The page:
If no government agency is willing or able to help, the private sector will need to rise to the challenge. Some companies have already begun to offer assistance to new hires who want to roll over an existing 401(k). Others are using programs that encourage portability and automatic rollovers.

If Rolling Over a 401(k) Can Be Made Easier, What Is the Stumbling Block?

One potential roadblock is the issue of fiduciary responsibility. By law, anyone functioning as a fiduciary must have no potential conflict of interest, always place the beneficiary’s interests first and always act in their client’s best interests. Although the law originally applied only to advisors receiving fees for their services on retirement plans, the scope has been redefined to include any professional who makes a recommendation. The change has left the legal departments in some companies wondering how far they can go to advise employees on their 401(k) accounts. According to, providing education or general investment advice is not covered by the law. However, the article also notes that rollovers from 401(k) accounts to IRAs are going to be subjected to particular scrutiny. Also remaining unresolved is the issue of whether the new employer or the former employer will be considered to have fiduciary responsibility for the account.

Best Practices for Dealing With a 401(k)

A 401(k) can be an excellent way to fund your retirement, but you need to educate yourself on the investment options. Whether you choose extremely safe investments providing low returns or riskier investments offering the chance for high returns is a matter for you to discuss with a qualified, reputable financial adviser.

Many times, the best way to handle a 401(k) when you change jobs is simply to avoid two mistakes. The first big mistake is to just cash out the account unless you are in dire need of the money. The funds contributed by your employer and those that you contributed as pre-tax dollars — along with the interest earned — become taxable income, and depending on your age, you could also be forced to pay a penalty of 10 percent for early withdrawal.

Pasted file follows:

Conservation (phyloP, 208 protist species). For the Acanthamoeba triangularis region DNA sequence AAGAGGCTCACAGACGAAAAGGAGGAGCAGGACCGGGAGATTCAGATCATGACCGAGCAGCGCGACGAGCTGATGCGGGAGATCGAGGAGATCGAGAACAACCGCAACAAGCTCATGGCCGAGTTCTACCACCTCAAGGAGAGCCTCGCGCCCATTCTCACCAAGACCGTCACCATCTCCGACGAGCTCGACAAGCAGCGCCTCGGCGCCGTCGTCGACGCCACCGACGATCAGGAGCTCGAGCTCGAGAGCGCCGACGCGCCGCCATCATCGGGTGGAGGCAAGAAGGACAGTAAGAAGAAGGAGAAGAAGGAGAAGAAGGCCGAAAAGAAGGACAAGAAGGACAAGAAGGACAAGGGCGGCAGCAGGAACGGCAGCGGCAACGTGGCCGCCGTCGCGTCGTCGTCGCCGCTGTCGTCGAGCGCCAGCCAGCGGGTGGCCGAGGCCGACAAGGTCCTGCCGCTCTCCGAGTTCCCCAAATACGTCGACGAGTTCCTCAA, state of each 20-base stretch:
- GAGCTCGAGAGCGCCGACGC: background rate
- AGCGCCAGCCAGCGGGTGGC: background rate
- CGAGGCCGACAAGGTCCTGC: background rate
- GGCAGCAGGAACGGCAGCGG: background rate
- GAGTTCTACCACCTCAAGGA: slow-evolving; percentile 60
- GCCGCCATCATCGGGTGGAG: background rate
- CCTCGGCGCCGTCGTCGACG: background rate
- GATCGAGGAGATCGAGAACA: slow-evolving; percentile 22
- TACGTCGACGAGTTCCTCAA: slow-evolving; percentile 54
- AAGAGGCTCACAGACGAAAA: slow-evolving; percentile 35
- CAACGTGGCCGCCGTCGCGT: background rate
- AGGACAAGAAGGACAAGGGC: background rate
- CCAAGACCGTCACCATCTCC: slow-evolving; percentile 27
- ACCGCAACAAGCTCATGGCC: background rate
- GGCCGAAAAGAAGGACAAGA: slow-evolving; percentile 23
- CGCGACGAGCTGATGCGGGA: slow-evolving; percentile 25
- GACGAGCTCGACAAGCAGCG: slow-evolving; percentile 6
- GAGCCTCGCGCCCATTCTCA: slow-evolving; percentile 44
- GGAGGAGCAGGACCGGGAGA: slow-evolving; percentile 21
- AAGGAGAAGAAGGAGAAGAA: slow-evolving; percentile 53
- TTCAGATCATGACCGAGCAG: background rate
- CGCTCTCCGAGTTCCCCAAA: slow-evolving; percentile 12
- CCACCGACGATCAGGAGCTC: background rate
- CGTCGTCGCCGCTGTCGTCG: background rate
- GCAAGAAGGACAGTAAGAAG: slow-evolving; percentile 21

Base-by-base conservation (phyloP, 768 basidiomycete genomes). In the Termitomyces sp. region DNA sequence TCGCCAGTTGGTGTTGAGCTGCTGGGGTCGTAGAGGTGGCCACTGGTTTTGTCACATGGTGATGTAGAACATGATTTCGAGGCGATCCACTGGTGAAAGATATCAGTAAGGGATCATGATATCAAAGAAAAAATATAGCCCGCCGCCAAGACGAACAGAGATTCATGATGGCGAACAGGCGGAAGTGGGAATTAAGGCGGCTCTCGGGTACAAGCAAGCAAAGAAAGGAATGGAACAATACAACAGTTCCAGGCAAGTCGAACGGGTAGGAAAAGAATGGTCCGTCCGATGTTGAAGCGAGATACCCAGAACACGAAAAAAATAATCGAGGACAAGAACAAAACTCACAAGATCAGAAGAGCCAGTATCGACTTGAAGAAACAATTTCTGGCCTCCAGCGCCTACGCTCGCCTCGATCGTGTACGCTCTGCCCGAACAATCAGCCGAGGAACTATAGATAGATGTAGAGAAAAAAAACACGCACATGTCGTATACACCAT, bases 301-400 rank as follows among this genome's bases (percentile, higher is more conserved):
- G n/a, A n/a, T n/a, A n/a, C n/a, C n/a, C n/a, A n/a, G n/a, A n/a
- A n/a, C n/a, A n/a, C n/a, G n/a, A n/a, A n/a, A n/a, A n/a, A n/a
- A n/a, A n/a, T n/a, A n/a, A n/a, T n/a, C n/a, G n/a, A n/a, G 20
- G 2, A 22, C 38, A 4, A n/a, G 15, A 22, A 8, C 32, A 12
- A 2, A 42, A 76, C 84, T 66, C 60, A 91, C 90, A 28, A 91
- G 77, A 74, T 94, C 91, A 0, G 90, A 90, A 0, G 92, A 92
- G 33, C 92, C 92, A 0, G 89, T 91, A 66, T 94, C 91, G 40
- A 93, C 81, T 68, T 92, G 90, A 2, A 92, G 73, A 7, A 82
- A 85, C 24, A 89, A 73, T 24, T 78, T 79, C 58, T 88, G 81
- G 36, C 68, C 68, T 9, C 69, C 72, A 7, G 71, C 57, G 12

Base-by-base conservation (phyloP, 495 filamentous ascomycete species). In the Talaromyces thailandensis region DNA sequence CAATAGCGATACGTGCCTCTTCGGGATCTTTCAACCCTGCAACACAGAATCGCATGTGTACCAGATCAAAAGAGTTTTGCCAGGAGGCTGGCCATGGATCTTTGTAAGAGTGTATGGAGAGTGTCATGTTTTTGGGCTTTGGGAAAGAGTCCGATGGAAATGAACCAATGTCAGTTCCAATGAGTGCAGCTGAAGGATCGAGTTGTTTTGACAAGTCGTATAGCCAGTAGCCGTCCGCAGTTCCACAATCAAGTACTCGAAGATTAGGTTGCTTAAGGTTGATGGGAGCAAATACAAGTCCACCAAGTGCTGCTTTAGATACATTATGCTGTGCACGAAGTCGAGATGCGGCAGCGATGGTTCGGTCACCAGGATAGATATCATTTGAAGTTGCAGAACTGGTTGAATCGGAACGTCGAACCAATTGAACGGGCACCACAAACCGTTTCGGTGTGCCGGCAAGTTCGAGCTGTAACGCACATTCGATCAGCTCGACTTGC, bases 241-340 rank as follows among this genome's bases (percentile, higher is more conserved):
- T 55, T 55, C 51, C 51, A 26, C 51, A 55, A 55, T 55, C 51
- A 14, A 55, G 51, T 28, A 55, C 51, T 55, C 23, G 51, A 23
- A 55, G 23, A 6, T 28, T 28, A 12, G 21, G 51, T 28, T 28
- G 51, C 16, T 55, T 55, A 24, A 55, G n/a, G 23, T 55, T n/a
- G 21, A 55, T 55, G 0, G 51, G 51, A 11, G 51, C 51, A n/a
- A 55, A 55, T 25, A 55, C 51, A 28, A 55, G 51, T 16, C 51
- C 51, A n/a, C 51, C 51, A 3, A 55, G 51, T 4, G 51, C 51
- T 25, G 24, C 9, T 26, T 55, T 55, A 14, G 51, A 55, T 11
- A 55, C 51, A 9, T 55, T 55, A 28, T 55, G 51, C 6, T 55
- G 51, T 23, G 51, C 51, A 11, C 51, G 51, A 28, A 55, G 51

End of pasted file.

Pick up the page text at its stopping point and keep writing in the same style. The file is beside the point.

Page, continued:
The second critical mistake you can make when you change jobs is to do nothing about your 401(k). If you simply abandon the account, the money in it can vanish long before you are ready to retire. Even if you consider the money to be a small amount, think about the power of interest. For example, $1,000 in a properly managed 401(k) can easily grow to $2,700 or more in less than 10 years, but the account could fall to zero within the same period if it is invested in a high-fee, low-return account. If you were to change jobs every five years or so throughout your career, just imagine the amount of money you stand to lose — money that could help secure your retirement.

Changing jobs can be an anxious, hectic time. You will probably incur a certain amount of stress during the transition, and you may feel that your 401(k) is not a critical item on your agenda. However, a little additional anxiety now could potentially save you from severe stress once you are ready to retire.

If you would like to explore issues related to personal finance in greater detail, visit the Personal Money Store to find many helpful, educational articles.